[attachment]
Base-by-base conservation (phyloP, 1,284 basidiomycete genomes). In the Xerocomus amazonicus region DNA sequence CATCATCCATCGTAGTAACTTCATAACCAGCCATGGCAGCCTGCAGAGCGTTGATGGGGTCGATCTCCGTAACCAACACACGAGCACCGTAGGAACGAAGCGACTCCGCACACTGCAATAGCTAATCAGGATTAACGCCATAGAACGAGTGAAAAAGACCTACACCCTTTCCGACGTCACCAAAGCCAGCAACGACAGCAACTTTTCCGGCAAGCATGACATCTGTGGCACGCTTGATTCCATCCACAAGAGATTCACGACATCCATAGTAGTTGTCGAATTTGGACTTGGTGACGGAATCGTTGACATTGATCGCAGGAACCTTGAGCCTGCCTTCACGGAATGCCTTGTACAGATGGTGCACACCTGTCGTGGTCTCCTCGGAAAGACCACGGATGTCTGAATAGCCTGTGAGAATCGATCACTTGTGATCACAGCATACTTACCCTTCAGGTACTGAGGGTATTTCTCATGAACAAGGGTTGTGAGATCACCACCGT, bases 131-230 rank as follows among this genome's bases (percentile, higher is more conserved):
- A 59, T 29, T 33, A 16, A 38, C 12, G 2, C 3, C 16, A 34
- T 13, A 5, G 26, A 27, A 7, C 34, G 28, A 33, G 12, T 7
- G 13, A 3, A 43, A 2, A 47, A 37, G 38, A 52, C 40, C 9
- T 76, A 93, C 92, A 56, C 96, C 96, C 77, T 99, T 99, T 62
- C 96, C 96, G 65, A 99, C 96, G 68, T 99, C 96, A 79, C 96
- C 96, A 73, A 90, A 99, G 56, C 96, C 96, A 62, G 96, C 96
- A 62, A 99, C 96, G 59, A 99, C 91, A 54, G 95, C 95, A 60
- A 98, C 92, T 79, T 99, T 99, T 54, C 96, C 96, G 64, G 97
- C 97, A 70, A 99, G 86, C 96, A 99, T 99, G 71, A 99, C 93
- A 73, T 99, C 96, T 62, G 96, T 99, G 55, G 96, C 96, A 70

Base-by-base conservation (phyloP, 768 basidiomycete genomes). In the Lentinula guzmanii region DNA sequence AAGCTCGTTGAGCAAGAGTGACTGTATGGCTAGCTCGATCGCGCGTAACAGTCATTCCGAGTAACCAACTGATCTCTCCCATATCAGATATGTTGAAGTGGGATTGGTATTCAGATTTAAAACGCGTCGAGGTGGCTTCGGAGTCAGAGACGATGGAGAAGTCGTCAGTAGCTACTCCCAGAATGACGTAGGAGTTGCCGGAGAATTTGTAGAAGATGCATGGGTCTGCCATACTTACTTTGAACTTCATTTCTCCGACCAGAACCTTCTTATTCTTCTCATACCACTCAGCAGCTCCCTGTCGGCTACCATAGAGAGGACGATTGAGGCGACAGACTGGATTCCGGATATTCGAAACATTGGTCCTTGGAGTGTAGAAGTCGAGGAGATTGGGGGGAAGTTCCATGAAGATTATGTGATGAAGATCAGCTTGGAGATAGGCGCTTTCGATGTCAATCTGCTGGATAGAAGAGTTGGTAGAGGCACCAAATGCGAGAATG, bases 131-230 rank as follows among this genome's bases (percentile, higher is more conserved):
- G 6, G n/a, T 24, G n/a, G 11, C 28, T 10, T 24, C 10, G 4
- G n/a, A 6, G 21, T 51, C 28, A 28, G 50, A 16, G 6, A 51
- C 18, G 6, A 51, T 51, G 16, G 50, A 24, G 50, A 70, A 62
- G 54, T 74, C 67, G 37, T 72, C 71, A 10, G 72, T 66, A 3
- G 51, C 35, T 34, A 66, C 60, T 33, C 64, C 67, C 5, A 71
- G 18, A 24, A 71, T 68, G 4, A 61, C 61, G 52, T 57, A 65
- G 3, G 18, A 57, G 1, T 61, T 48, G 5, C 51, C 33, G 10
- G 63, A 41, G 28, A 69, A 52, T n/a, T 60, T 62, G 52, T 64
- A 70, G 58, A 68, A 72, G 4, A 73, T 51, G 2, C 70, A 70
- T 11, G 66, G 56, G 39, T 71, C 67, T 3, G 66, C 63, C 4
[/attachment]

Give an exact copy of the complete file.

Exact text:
Base-by-base conservation (phyloP, 1,284 basidiomycete genomes). In the Xerocomus amazonicus region DNA sequence CATCATCCATCGTAGTAACTTCATAACCAGCCATGGCAGCCTGCAGAGCGTTGATGGGGTCGATCTCCGTAACCAACACACGAGCACCGTAGGAACGAAGCGACTCCGCACACTGCAATAGCTAATCAGGATTAACGCCATAGAACGAGTGAAAAAGACCTACACCCTTTCCGACGTCACCAAAGCCAGCAACGACAGCAACTTTTCCGGCAAGCATGACATCTGTGGCACGCTTGATTCCATCCACAAGAGATTCACGACATCCATAGTAGTTGTCGAATTTGGACTTGGTGACGGAATCGTTGACATTGATCGCAGGAACCTTGAGCCTGCCTTCACGGAATGCCTTGTACAGATGGTGCACACCTGTCGTGGTCTCCTCGGAAAGACCACGGATGTCTGAATAGCCTGTGAGAATCGATCACTTGTGATCACAGCATACTTACCCTTCAGGTACTGAGGGTATTTCTCATGAACAAGGGTTGTGAGATCACCACCGT, bases 131-230 rank as follows among this genome's bases (percentile, higher is more conserved):
- A 59, T 29, T 33, A 16, A 38, C 12, G 2, C 3, C 16, A 34
- T 13, A 5, G 26, A 27, A 7, C 34, G 28, A 33, G 12, T 7
- G 13, A 3, A 43, A 2, A 47, A 37, G 38, A 52, C 40, C 9
- T 76, A 93, C 92, A 56, C 96, C 96, C 77, T 99, T 99, T 62
- C 96, C 96, G 65, A 99, C 96, G 68, T 99, C 96, A 79, C 96
- C 96, A 73, A 90, A 99, G 56, C 96, C 96, A 62, G 96, C 96
- A 62, A 99, C 96, G 59, A 99, C 91, A 54, G 95, C 95, A 60
- A 98, C 92, T 79, T 99, T 99, T 54, C 96, C 96, G 64, G 97
- C 97, A 70, A 99, G 86, C 96, A 99, T 99, G 71, A 99, C 93
- A 73, T 99, C 96, T 62, G 96, T 99, G 55, G 96, C 96, A 70

Base-by-base conservation (phyloP, 768 basidiomycete genomes). In the Lentinula guzmanii region DNA sequence AAGCTCGTTGAGCAAGAGTGACTGTATGGCTAGCTCGATCGCGCGTAACAGTCATTCCGAGTAACCAACTGATCTCTCCCATATCAGATATGTTGAAGTGGGATTGGTATTCAGATTTAAAACGCGTCGAGGTGGCTTCGGAGTCAGAGACGATGGAGAAGTCGTCAGTAGCTACTCCCAGAATGACGTAGGAGTTGCCGGAGAATTTGTAGAAGATGCATGGGTCTGCCATACTTACTTTGAACTTCATTTCTCCGACCAGAACCTTCTTATTCTTCTCATACCACTCAGCAGCTCCCTGTCGGCTACCATAGAGAGGACGATTGAGGCGACAGACTGGATTCCGGATATTCGAAACATTGGTCCTTGGAGTGTAGAAGTCGAGGAGATTGGGGGGAAGTTCCATGAAGATTATGTGATGAAGATCAGCTTGGAGATAGGCGCTTTCGATGTCAATCTGCTGGATAGAAGAGTTGGTAGAGGCACCAAATGCGAGAATG, bases 131-230 rank as follows among this genome's bases (percentile, higher is more conserved):
- G 6, G n/a, T 24, G n/a, G 11, C 28, T 10, T 24, C 10, G 4
- G n/a, A 6, G 21, T 51, C 28, A 28, G 50, A 16, G 6, A 51
- C 18, G 6, A 51, T 51, G 16, G 50, A 24, G 50, A 70, A 62
- G 54, T 74, C 67, G 37, T 72, C 71, A 10, G 72, T 66, A 3
- G 51, C 35, T 34, A 66, C 60, T 33, C 64, C 67, C 5, A 71
- G 18, A 24, A 71, T 68, G 4, A 61, C 61, G 52, T 57, A 65
- G 3, G 18, A 57, G 1, T 61, T 48, G 5, C 51, C 33, G 10
- G 63, A 41, G 28, A 69, A 52, T n/a, T 60, T 62, G 52, T 64
- A 70, G 58, A 68, A 72, G 4, A 73, T 51, G 2, C 70, A 70
- T 11, G 66, G 56, G 39, T 71, C 67, T 3, G 66, C 63, C 4